The UN High Commissioner for Human Rights and a coalition of more than 30 non-governmental organizations have condemned the Kingdom of Saudi Arabia for a series of executions for drug crimes carried out in violation of international law. Human rights organizations reported that Saudi authorities executed 20 men in November for drug offenses — 12 of them foreign nationals — after suddenly lifting a moratorium on executions for defendants convicted of drug-related crimes.

In a November 22, 2022 statement issued on behalf of the Office of the High Commissioner for Human Rights, spokesperson Liz Throssell called the use of capital punishment for drug offenses “incompatible with international norms and standards.” The Saudi’s actions, she said, were “deeply regrettable.”

“We call on the Saudi authorities to adopt a formal moratorium on executions for drug-related offences, to commute death sentences for drug-related offences, and to ensure the right to a fair trial for all defendants, including those charged with such offences, in line with its international obligations,” she said.

In January 2020, Saudi Arabia’s Human Rights Commission issued an official statement asserting that the Kingdom had put in place a moratorium on executions for drug-related crimes, but Saudi authorities neither amended the nation’s Drugs and Narcotics Control Law or set form any guidelines on how the moratorium would be effectuated. The Kingdom’s resumption of executions for drug crimes after a hiatus of two years reneged upon a pledge previously made by Saudi crown prince Mohammed bin Salman that “we are getting rid of [the death penalty] in its entirety” except where “someone has killed another person or threatens the lives of many people.”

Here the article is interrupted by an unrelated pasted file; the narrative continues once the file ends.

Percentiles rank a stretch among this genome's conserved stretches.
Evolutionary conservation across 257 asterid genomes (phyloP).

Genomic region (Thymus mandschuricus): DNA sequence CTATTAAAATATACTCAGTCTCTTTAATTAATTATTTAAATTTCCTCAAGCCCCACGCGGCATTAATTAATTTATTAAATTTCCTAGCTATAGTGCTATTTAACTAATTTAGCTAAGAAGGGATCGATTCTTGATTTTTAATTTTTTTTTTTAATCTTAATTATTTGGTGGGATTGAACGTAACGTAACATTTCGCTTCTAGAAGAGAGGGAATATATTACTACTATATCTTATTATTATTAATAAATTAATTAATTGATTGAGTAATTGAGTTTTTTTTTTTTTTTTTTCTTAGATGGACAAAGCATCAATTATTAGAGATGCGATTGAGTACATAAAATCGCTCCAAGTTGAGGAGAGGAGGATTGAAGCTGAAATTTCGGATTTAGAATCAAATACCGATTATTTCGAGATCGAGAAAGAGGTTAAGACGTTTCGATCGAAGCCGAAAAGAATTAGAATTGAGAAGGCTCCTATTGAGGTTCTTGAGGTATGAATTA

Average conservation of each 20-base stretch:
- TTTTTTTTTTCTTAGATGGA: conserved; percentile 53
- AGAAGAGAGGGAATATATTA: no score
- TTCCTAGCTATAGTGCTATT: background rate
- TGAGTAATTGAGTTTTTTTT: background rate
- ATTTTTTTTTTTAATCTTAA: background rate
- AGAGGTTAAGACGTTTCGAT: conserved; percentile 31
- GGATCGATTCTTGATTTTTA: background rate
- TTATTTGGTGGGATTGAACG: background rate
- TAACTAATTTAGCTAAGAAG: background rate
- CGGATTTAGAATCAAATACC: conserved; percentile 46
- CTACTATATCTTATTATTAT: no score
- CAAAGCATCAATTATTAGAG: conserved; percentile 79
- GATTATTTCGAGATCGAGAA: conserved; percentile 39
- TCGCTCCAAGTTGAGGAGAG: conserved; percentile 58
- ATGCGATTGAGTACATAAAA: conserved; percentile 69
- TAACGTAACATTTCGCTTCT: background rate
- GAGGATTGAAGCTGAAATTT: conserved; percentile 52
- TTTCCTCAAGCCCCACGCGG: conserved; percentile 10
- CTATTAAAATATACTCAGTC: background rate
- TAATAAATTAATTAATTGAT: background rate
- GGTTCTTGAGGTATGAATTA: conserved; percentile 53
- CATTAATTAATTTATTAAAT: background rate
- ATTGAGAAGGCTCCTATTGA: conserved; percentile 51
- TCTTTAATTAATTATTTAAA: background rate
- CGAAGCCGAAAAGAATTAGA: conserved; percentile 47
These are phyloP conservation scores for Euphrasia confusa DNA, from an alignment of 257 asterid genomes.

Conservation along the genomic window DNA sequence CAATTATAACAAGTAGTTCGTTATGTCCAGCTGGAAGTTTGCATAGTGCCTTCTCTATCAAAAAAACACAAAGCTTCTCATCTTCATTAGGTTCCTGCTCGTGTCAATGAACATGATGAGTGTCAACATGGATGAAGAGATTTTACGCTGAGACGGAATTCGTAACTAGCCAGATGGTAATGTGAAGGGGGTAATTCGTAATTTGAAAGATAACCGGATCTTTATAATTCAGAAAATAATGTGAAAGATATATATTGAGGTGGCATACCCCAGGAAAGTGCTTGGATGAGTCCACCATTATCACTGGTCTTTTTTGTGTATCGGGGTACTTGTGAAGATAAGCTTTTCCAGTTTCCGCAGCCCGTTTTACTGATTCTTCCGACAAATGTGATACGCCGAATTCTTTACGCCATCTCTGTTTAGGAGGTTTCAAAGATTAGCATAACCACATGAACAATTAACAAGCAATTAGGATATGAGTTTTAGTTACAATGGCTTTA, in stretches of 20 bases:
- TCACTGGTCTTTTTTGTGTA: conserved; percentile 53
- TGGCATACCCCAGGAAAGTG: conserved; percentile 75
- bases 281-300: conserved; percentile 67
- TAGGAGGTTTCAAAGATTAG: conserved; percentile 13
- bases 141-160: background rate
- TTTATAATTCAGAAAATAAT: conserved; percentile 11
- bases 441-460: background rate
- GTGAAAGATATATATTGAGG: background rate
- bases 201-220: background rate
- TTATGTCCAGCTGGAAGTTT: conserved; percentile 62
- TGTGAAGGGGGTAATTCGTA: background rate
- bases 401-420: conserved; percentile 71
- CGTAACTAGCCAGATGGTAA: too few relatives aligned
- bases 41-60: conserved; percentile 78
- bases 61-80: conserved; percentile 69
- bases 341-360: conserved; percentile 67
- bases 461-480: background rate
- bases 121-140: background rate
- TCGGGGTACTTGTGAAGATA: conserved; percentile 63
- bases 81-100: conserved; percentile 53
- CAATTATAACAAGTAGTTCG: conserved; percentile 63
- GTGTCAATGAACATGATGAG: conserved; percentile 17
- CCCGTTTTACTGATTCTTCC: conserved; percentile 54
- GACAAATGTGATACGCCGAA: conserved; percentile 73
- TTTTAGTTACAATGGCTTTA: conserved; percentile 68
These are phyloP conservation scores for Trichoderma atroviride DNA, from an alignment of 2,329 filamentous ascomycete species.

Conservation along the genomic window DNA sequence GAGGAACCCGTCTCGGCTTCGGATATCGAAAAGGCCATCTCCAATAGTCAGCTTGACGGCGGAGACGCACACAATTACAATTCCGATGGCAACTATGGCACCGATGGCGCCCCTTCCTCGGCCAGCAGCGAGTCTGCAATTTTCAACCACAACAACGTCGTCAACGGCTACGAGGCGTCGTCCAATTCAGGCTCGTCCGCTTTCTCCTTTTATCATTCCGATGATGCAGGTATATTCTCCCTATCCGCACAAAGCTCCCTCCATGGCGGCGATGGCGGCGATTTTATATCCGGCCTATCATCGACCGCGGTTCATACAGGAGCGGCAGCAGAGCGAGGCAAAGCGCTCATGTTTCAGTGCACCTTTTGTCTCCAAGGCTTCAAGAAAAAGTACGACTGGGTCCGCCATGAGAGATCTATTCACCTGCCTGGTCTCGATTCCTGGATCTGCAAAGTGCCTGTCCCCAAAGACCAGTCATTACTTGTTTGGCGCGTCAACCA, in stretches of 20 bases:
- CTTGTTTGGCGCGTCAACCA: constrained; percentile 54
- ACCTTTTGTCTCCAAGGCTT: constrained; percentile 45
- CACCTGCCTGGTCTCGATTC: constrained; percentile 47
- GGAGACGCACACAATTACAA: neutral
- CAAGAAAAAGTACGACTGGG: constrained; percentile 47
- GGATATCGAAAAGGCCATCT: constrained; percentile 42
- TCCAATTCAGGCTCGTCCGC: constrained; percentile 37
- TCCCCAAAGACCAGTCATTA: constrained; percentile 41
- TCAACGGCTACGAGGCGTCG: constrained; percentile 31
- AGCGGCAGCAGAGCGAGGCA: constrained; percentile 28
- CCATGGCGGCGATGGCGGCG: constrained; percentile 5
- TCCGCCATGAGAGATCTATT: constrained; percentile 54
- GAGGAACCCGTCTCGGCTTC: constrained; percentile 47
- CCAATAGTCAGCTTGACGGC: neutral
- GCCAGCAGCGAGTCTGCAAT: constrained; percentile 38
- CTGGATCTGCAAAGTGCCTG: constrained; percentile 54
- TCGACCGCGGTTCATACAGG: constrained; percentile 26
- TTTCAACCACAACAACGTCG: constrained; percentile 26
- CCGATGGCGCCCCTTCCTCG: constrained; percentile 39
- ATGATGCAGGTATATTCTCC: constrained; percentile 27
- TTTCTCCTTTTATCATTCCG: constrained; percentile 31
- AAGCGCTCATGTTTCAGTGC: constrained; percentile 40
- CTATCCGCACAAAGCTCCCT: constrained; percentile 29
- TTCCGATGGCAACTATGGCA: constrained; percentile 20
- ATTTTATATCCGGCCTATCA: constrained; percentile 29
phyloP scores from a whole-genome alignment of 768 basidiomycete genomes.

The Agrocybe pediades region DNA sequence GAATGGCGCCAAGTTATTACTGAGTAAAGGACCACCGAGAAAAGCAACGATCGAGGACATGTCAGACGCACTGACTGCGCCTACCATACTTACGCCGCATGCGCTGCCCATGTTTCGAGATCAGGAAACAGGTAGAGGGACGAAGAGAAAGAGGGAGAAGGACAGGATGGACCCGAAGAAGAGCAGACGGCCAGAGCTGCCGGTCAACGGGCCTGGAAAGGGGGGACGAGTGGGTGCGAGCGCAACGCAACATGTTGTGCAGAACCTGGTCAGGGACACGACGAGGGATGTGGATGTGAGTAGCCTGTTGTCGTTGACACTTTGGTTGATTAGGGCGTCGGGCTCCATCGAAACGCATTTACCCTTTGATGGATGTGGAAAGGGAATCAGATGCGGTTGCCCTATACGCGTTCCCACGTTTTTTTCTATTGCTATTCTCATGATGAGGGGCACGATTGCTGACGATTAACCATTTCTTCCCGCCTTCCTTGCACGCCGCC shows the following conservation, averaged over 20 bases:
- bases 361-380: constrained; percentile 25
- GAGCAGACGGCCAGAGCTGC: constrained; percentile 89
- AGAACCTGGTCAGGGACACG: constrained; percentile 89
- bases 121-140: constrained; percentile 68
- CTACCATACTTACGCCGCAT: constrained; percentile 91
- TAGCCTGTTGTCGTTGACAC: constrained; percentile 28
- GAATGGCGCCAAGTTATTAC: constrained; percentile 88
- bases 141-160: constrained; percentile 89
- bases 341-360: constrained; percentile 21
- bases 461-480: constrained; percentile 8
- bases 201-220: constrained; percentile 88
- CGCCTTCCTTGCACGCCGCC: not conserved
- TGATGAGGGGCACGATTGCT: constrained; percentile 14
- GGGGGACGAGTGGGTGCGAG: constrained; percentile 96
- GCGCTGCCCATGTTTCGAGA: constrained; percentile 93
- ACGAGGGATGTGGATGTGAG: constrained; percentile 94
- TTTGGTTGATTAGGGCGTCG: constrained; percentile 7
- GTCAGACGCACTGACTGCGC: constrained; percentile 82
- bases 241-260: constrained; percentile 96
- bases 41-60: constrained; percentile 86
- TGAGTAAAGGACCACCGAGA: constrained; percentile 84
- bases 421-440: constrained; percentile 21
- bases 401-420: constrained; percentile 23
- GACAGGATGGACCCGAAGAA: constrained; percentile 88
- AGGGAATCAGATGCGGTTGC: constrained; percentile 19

Two leading human rights groups, the European Saudi Organization for Human Rights (ESOHR) and Harm Reduction International, released an open letter co-signed by 34 other NGOs decrying the Saudi’s resumption of drug executions “suddenly and without warning.” The organizations urged the United Nations Office on Drugs and Crime (UNODC) and the International Narcotics Control Board (INCB) “to take all possible steps to halt the spate of drug-related executions.”

“[D]rug offences do not meet the threshold of ‘most serious’ crimes to which the death penalty must be restricted pursuant to international standards,” the NGOs wrote, “and … the death penalty for drug offences also contradicts international drug control law, as indicated by UNODC and the INCB.”

The Saudi government has repeatedly made pledges to reform its death penalty system, which the groups said “is shrouded in secrecy,” only to equivocate about implementing the reforms and later resuming the prior practices.